It has a lot of good advice that will teach you how to write professional code with practices that future you/ people who work on anything you build/maintain will thank you for.

Computer programing, is not a science. It is (when done correctly) engineering. The way you get better at engineering is not by reading books on engineering (though they help). It is by practicing engineering, by building things, making mistakes, and learning from those mistakes.

You want to become a good programmer? Start programming! Don't however follow a programming tutorial. Instead use a tutorial to decide what you are going to make (so that you don't try to make something to complicated) and then build it without following a tutorial (Looking up and researching how to build individual pieces) This will teach you how to build/implement/use the building blocks so that you can reuse them on other projects... Instead of teaching you how to build a website that you can post pictures on, or whatever the tutorial was for.

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It's a known fact that computer science is inherently a tough field to grasp concepts because of its abstract nature and interdependency with lots of concepts at once.

I think computer science is tough for several reasons - but not necessarily because of its abstractness or the interdependency of many concepts.

An ill-defined and overly-general field

Computer science is an ill-defined field of modern vintage, that has arisen primarily so that academia can study and teach topics associated with the industrial and military application of computers.

Because a computer science curriculum doubles as a trade school for all kinds of professional roles in industry, there are many different demands made of it, which leads to highly general curriculums with teaching spread thinly, and with only smaller parts of the curriculum actually being relevant to any individual student/practitioner.

Courses would seem easier if more specific content was taught with an appropriate amount of time allocated, but then the course would no longer be "computer science" but something far more specific.

A field poorly understood by academia

The concepts and their relationships, and methods of teaching them, are still not really a settled "science" at all.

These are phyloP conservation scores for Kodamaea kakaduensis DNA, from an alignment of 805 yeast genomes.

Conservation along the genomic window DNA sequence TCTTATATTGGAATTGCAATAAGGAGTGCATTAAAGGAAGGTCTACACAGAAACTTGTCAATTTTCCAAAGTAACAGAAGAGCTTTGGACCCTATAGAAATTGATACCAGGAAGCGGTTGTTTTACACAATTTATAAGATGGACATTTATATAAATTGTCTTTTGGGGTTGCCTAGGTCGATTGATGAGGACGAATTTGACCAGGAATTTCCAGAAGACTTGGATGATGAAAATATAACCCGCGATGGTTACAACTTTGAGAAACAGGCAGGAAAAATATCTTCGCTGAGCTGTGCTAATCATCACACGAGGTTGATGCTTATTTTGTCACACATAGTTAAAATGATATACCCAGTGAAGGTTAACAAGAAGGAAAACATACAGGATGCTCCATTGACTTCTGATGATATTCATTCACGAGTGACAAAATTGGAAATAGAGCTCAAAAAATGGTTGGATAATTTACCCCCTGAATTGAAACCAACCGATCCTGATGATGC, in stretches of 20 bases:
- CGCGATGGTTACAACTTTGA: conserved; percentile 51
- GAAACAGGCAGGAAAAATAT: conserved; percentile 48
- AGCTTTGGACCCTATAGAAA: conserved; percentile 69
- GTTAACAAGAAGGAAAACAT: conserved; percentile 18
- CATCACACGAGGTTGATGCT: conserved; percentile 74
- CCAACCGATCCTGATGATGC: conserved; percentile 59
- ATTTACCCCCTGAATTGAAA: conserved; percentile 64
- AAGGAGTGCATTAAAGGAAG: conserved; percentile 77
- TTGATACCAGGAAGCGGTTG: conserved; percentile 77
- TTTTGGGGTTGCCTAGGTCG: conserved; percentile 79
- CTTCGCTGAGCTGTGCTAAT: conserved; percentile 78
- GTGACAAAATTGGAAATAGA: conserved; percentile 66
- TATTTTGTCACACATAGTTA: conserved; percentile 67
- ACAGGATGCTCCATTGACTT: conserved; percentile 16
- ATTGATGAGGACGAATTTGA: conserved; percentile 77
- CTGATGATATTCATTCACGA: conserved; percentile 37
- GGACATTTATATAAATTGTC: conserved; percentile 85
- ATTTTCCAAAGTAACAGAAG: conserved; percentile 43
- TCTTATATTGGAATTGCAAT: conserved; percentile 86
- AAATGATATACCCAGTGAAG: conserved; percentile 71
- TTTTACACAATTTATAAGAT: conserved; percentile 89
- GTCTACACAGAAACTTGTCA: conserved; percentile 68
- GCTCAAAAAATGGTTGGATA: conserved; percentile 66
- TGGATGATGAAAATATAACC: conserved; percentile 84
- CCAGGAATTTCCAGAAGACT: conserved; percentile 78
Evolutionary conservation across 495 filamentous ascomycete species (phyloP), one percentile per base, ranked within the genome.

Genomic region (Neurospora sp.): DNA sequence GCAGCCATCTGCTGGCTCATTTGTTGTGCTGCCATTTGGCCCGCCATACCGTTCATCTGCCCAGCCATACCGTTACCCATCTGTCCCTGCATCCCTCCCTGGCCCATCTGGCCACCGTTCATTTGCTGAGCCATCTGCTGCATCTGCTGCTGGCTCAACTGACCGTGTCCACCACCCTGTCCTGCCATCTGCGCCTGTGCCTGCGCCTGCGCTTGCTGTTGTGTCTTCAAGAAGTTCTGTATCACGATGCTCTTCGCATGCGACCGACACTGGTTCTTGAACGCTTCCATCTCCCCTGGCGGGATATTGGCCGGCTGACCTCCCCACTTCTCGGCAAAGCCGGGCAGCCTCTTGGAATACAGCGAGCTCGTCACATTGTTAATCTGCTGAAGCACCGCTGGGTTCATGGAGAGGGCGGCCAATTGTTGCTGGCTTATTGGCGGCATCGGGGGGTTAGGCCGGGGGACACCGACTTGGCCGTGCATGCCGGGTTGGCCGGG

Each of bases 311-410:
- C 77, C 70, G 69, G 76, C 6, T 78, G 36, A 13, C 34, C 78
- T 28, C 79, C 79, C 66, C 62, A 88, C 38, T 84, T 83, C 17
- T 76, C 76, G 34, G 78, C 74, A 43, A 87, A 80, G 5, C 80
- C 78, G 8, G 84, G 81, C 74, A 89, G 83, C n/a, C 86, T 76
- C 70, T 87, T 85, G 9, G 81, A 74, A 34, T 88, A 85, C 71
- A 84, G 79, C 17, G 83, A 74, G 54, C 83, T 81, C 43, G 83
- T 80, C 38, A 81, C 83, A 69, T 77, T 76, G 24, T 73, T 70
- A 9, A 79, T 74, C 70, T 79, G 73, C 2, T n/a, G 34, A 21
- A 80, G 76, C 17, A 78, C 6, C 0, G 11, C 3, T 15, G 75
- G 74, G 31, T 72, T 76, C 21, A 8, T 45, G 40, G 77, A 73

A large number of "styles" or "philosophies" of programming, for example, are often rooted in deep conceptual conflicts in the academic realm covered by computer science.

And although programming languages are typically covered by "computer science", few are willing to accept (for example) that the design or study of programming languages is at all "scientific".

Poor systems of teaching

Another problem is that professional practitioners who are also clear thinkers and excellent communicators, are often in market demand industrially, and this typically leads to a starvation of talent in teaching and academia where salaries and conditions have deteriorated over the decades, which then exacerbates the relative shortage of well-taught students amongst the next generation.

With poor pay and conditions, you then potentially end up with teachers and professors who are less suited to teaching this particular subject (and might even end up being drawn from backgrounds in adjacent fields of study, like mathematics, which are not full-square with computer science).

And many of the things first taught in university computer science courses, should probably be start to be taught to primary school children. You wouldn't expect to put a student on a university physics course who hadn't learned decimal arithmetic in school yet. You wouldn't expect to put a student on a university chemistry course who hadn't heard of the atom yet. Why should a university computer science course have to cover basic binary concepts?

Indeed, those who are effective as professionals are invariably self-learners, because there is a large amount of learning necessary relative to the small amount provided formally and effectively in school and university curriculums.

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  • $\begingroup$ That's really a nice perspective. I never thought like that. Thanks. $\endgroup$
    – achhainsan
    Mar 14 at 11:50
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    $\begingroup$ I agree with most of what you've written, and much of it seems like what you might expect in a relatively new and rapidly expanding field. As more types of computing degrees are offered, some of this will sort itself out over time, though I wouldn't expect to see any serious stability until the state of the field is relatively stable, and that may still be a long time coming. $\endgroup$
    – Ben I.
    Mar 14 at 16:29